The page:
When I read the title and reading line for the article Amelia Hill wrote in The Guardian: I guessed that the leading cause of “baby-name regret” was caused by picking a popular (e.g., top-20) name and then realizing how many other parents had made precisely the same choices.
Here are two fragments from the article that explain when and why parents begin regretting the names they have chosen:
-“The main reason for regretting the name was that it was too commonly used (25%).”
-“23% began to regret their choice when their children first started nursery or school.”
Why do so many parents fall into the trap of picking highly popular names for their children, (even though naming experts strongly recommend against that)?
Once you are pregnant, you start reading articles and books about baby names (which contain lists of the most popular names); and you also may start reading the birth announcement section of your local newspaper. Your ears are likely to perk up when friends and relatives start talking about their new babies. And when you notice new parents pushing baby strollers or carrying babies in slings, you go over to have a closer look. If you’re lucky, you might even be invited to hold the baby. Naturally, you ask the baby’s name, and say something nice about the baby and its name.
Pretty soon you realize that your interest in anything related to babies is giving you a “good feel” for names and which ones you like. Every time you meet a cute baby and “like” the name you are adding “data” to your very own baby-name “research project”—which includes your feelings about the names of cute babies you’ve cooed over or bounced; the names of babies your friends, relatives and neighbors have just announced; and the cute celebrity babies photographed in “People” and “Us.”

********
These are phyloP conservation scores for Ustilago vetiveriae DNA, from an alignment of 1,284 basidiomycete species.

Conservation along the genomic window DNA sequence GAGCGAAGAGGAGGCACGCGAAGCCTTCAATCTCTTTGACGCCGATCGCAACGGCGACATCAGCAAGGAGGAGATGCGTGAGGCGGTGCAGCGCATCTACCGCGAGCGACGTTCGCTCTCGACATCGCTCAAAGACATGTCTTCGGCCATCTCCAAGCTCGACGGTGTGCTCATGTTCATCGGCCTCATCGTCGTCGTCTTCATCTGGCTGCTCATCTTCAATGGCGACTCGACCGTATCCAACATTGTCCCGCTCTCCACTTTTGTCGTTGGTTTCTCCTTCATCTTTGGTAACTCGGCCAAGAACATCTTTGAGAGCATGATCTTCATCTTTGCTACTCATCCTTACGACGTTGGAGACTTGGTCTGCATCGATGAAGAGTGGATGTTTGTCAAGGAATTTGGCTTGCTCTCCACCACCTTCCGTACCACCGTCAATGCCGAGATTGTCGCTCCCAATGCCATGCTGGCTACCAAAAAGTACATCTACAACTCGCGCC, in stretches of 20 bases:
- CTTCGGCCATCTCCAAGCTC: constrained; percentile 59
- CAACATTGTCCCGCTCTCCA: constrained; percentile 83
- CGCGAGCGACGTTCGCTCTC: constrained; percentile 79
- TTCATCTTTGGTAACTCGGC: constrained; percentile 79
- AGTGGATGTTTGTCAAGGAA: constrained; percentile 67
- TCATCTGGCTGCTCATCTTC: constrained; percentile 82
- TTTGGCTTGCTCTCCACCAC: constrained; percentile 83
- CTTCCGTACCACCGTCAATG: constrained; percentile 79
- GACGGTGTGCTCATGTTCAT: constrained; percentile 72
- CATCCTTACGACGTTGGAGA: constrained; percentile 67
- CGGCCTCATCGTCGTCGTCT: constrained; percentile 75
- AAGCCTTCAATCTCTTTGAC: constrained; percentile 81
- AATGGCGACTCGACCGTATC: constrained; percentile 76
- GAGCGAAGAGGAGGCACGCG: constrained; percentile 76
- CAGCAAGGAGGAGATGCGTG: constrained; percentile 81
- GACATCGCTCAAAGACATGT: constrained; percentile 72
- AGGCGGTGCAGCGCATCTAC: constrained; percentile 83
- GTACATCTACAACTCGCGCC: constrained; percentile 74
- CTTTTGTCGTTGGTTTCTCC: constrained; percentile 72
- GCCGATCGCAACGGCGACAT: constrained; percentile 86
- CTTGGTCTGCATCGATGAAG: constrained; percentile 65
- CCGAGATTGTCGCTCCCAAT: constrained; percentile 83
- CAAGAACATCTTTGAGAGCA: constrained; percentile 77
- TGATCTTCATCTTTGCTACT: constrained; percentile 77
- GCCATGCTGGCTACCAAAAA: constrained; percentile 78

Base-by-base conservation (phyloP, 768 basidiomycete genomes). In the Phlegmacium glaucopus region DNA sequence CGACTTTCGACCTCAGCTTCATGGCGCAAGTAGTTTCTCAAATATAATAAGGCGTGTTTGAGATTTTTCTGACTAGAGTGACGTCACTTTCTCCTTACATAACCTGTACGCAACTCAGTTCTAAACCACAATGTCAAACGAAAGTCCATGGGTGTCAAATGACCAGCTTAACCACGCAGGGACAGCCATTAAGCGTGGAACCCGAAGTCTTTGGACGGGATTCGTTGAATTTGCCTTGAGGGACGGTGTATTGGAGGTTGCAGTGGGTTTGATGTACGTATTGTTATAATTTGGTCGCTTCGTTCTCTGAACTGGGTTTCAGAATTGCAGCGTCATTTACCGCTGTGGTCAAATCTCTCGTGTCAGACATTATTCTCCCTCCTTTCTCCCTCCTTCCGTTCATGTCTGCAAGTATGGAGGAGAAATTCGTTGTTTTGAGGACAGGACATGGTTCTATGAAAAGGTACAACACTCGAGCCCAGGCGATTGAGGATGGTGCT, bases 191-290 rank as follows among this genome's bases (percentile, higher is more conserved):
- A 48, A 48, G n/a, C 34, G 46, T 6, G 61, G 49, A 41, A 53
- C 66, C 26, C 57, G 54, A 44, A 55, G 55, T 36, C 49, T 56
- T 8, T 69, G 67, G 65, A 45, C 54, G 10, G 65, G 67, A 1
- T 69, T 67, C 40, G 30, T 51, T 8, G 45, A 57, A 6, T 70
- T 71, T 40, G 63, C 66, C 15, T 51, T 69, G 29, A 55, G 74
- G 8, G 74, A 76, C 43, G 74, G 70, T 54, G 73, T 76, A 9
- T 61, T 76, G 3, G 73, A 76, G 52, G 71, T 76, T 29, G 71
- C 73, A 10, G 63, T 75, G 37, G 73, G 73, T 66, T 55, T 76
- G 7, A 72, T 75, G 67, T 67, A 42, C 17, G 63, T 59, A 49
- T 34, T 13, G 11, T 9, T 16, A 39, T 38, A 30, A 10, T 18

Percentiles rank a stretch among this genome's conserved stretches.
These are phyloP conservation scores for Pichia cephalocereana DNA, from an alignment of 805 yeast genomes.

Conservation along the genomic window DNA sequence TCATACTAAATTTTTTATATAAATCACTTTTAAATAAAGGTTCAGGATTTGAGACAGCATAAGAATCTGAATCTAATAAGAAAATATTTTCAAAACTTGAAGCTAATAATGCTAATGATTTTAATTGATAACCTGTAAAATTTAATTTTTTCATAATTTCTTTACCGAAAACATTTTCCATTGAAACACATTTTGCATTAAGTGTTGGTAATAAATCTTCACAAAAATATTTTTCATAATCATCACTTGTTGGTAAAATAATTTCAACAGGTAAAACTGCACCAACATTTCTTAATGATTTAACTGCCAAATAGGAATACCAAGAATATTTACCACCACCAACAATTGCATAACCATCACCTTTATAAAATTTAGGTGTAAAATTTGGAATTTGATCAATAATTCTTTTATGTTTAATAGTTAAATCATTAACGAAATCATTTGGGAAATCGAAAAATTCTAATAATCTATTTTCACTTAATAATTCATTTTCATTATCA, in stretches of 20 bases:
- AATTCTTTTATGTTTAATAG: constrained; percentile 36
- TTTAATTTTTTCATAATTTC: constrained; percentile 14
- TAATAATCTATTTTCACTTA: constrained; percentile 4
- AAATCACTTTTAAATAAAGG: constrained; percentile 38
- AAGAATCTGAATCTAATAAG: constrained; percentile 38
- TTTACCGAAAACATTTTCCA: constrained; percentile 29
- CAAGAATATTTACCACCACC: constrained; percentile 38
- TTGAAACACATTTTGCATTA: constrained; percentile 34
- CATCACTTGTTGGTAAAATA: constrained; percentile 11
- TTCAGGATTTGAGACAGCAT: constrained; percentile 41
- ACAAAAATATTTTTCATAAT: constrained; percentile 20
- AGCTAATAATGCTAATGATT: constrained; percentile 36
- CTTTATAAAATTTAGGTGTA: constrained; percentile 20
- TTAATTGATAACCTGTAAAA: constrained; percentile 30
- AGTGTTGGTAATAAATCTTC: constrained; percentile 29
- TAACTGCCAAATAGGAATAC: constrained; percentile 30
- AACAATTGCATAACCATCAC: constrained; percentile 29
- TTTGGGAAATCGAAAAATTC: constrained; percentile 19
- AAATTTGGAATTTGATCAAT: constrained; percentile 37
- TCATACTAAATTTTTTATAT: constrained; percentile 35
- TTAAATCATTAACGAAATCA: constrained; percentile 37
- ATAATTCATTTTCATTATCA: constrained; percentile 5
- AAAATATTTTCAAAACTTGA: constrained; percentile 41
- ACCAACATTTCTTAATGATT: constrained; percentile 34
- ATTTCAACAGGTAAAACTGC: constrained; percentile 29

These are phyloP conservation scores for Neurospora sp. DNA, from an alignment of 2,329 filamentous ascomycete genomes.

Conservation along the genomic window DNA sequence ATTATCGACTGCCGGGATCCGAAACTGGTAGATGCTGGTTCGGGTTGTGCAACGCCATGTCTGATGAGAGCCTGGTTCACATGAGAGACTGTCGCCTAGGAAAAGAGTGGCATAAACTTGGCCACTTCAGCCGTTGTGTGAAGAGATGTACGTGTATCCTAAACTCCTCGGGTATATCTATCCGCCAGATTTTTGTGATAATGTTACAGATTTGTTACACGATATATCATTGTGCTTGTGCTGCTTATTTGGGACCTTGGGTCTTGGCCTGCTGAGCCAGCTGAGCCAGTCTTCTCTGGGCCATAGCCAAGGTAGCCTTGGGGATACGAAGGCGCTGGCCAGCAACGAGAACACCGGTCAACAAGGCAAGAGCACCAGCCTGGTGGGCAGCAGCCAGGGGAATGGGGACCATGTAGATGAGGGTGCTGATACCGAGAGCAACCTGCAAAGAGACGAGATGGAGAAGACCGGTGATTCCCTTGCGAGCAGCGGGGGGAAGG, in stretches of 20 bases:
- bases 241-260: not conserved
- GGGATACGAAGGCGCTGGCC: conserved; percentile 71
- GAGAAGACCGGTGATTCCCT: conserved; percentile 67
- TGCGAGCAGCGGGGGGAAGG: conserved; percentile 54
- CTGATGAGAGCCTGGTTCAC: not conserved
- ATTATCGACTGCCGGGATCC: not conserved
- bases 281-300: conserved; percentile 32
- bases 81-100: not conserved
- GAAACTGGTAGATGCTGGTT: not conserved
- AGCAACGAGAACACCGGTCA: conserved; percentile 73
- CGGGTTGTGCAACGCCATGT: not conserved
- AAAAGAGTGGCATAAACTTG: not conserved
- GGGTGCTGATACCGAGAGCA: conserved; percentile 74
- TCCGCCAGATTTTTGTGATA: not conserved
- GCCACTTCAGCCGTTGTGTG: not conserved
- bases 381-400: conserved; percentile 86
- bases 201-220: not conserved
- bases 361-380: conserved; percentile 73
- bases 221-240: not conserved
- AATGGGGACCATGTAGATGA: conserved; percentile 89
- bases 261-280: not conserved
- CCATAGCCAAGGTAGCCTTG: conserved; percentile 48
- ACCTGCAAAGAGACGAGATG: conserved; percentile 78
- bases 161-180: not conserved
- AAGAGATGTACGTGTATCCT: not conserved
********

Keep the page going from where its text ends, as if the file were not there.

At some point it may dawn on you that the short list of names you are actively considering for your baby includes half of the top-10 list published every year by the Social Security Administration (or the agency in your country that publishes official name statistics).
How can newly pregnant parents avoid picking names they may wind up regretting, when they find out how popular they are? It helps to start your name search by making a list of names you like. They could be names of famous people you admire (e.g., Lincoln and Eleanor) names of characters in books or movies you love (e.g., Scout and Starbuck); names of your favorite actors or Olympic heroes (e.g., Simone and Bolt); names common in the language you studied in high school (e.g., Natasha and Ivan); names of your favorite foods or wines (e.g., Brie and Kale); names of your favorite places to vacation (e.g., Kauai and Siena); or names of relatives you want to honor.
By picking names that have meaning for you, you won’t be sidetracked by falling-in-like with names currently used by your friends, relatives and acquaintances and by the popular names in announcement lists and the media.
For Bruce's latest musings on names and naming check out his blog, Baby Names in the News.
100,000+ Baby Names is available in stores and online.